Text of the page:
This could get long, so if you don't mind, I'll PM you with some suggestions.

 

 

I use food as the primary reward, but attention and/or a game of tug or ball can be good too. The advantage of food is that you can work quickly and continue to work.

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There are plenty of positive training articles out there,in the long term it is a better way to go.I'd rather have a dog work for me because he enjoys it than because he's too scared.If your dog is shutting down,almost guaranteed that he's overwhelmed and scared.

Some dogs can take the old style of training but handler sensitive dogs and dogs that may have fear issues can't take it.

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hi des,

 

i worked obedience with my two borders collies and used a pronged choke collar with both. having said that there are many many bc's who are too sensitive for them and shut down. my two were very tough and could take any loud noise etc. saying that, my first one , sophie, was a 6 month stray who had obviously been beaten when i found her. i spent months and months just loving her and getting her to trust people and getting her not to run wild. i did not start using the choke on her till she was about 2years old.if he is too sensitive for that, you can start off obedience with a clicker and treats, i've started my 11week old with that. i do believe in treat/reward but i also don't want to be a treat machine for my dogs!it's possible to get respect with love and treats and firmness. gie him a bit of time to get adjusted to you and for him to feel confident with you! good luck!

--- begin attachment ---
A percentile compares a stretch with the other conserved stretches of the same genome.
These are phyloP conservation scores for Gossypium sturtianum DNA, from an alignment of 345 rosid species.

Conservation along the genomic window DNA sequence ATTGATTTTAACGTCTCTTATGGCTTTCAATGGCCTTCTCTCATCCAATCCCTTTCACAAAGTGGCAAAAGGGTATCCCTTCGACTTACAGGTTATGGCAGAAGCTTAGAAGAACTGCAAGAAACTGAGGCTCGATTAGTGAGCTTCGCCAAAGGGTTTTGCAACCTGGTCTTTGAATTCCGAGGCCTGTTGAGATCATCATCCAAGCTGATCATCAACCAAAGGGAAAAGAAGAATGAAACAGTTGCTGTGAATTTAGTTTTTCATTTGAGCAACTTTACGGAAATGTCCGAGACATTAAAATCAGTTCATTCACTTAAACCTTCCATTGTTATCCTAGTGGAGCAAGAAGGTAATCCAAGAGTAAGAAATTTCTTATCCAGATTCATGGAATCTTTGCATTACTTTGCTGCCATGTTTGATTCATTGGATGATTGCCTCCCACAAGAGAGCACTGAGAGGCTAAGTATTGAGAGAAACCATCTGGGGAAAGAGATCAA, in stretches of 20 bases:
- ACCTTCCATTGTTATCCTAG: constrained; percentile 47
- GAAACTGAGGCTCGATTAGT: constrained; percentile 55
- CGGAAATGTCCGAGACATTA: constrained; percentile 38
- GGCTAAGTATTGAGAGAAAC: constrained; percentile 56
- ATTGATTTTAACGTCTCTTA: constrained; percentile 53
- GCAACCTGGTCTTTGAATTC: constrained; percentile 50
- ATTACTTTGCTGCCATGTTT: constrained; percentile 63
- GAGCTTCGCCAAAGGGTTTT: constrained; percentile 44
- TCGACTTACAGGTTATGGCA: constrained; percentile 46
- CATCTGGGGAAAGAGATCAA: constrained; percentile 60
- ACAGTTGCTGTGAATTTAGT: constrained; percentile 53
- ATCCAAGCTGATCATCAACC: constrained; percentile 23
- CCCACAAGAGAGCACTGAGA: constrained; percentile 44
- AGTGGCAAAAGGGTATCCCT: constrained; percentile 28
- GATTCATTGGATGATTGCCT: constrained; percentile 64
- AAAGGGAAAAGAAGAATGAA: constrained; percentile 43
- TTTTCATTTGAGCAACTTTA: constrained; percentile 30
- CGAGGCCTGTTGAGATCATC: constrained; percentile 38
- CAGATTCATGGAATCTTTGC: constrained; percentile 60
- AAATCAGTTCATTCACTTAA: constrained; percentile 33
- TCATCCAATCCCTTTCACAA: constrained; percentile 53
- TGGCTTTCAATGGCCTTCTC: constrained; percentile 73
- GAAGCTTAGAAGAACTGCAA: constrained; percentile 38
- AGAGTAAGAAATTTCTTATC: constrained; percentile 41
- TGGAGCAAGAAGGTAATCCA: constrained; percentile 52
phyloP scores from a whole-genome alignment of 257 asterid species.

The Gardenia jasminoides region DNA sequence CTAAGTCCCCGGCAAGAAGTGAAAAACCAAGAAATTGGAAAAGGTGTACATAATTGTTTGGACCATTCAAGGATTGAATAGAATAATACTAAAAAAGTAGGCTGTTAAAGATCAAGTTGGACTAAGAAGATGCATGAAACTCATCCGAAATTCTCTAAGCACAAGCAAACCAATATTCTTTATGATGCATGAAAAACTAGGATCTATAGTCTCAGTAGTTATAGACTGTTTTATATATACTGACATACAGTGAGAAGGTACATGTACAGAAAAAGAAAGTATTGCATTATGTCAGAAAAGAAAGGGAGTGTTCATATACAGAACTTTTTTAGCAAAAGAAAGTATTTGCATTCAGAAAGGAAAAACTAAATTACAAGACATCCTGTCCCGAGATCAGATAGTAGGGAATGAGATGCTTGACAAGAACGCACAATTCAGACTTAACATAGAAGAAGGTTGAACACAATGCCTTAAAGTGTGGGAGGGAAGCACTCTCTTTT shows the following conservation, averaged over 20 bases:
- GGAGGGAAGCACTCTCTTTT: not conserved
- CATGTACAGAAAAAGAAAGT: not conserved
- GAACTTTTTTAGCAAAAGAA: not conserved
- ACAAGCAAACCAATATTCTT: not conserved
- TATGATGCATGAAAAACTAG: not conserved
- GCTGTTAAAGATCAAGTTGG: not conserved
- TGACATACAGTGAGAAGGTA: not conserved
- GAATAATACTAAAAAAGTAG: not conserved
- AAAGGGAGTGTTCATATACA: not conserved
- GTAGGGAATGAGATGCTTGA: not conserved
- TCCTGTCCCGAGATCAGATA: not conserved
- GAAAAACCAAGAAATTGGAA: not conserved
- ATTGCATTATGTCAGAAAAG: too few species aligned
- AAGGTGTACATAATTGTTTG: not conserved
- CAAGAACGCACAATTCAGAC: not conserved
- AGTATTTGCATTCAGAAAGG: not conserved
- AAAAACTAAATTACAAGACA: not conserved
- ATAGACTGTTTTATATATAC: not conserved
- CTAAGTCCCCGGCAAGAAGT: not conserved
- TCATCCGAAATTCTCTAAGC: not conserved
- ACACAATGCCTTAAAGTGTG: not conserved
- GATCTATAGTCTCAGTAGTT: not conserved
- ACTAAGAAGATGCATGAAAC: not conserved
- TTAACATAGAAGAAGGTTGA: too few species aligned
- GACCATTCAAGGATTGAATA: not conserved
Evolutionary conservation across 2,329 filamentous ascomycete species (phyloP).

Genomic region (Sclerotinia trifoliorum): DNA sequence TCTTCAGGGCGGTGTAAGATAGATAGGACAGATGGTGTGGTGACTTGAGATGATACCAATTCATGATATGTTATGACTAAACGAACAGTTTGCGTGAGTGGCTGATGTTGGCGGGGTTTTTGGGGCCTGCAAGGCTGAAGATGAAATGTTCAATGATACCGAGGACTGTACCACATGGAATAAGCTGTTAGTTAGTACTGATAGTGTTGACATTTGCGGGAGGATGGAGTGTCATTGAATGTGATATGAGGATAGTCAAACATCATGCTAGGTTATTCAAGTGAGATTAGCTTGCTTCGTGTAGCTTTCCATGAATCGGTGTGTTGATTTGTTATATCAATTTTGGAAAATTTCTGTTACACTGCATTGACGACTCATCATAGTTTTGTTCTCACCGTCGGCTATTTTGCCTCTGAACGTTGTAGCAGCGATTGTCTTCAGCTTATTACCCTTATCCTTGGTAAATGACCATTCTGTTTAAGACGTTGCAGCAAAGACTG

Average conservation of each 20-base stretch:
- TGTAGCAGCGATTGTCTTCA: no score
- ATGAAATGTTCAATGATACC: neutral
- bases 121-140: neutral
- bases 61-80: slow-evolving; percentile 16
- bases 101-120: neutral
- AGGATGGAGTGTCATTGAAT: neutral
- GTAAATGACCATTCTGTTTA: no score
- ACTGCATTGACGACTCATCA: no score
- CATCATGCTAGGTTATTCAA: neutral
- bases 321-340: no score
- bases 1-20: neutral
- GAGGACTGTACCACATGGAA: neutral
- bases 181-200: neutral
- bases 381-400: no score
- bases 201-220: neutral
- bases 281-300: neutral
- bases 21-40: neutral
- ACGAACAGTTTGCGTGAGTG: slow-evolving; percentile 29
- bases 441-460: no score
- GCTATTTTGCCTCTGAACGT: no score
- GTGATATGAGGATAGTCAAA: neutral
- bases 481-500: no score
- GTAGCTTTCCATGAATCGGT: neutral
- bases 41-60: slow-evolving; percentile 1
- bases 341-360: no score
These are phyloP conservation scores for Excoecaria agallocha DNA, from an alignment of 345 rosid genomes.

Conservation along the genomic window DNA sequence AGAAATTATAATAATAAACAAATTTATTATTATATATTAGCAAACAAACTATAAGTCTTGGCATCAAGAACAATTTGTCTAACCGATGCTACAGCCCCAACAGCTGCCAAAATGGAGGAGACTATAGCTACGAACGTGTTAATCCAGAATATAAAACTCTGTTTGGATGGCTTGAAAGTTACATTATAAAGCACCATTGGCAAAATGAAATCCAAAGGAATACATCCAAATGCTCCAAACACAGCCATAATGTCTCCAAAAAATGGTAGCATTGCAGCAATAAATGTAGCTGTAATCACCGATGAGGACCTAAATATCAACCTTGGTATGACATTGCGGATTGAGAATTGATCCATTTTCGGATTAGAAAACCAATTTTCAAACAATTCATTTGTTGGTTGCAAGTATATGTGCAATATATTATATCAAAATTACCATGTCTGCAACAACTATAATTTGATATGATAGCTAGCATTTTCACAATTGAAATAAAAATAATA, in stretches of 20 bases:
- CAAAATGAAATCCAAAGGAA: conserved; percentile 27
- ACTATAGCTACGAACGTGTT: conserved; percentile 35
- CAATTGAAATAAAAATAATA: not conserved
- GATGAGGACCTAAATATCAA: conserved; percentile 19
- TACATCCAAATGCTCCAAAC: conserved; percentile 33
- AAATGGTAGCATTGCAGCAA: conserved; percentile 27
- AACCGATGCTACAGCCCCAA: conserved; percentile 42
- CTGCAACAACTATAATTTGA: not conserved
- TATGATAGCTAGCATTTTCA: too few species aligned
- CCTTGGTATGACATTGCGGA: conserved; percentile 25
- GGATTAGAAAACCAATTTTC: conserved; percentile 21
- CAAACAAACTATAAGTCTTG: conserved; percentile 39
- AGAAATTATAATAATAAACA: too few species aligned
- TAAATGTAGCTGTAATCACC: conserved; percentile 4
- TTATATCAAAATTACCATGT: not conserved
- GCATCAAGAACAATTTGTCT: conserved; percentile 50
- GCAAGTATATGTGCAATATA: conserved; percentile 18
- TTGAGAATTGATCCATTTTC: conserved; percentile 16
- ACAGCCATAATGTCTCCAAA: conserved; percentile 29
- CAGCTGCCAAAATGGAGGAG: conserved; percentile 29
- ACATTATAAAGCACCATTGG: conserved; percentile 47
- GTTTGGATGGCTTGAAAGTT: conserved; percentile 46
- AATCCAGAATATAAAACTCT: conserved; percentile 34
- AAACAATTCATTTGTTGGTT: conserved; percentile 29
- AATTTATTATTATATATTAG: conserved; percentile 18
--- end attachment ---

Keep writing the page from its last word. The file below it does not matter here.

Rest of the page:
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This breed is VERY sensitive to physical corrections and that is why it is never a good idea to use physical force of any kind with this breed(let alone any breed).

 

It can and probably will ruin the dog.

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Welcome, Des. I too have a rescue pup, and we have been doing positive training with him, as he is pretty soft (sensitive). Since Duffy has shown that the choke collar is not a great way for him, I would stop it's use right away. Your timing has to be spot on with collar pops , or you will do more harm than good, especially with a sensitive dog. Hoku responds to a verbal correction (eecccck, or grrrr), he listens and is willing to go on. I think you get further with positive methods, verbal corrections when needed. Set your pup up to succeed, and reward him for it. They are so smart, they get it quickly.

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Congrats on getting Duffy! He looks like a really cool dog. Like you I rescued mine about a month ago.

 

I don't really like the choke collars. Everyone tries to get me to use them but I haven't really liked them. I use "positive training" with mine and it works great. He's really catching on. When I got first got him he didn't know how to play or anything. Now he's playing like every BC should! :rolleyes: Just keep working with him and he'll be great. Good luck.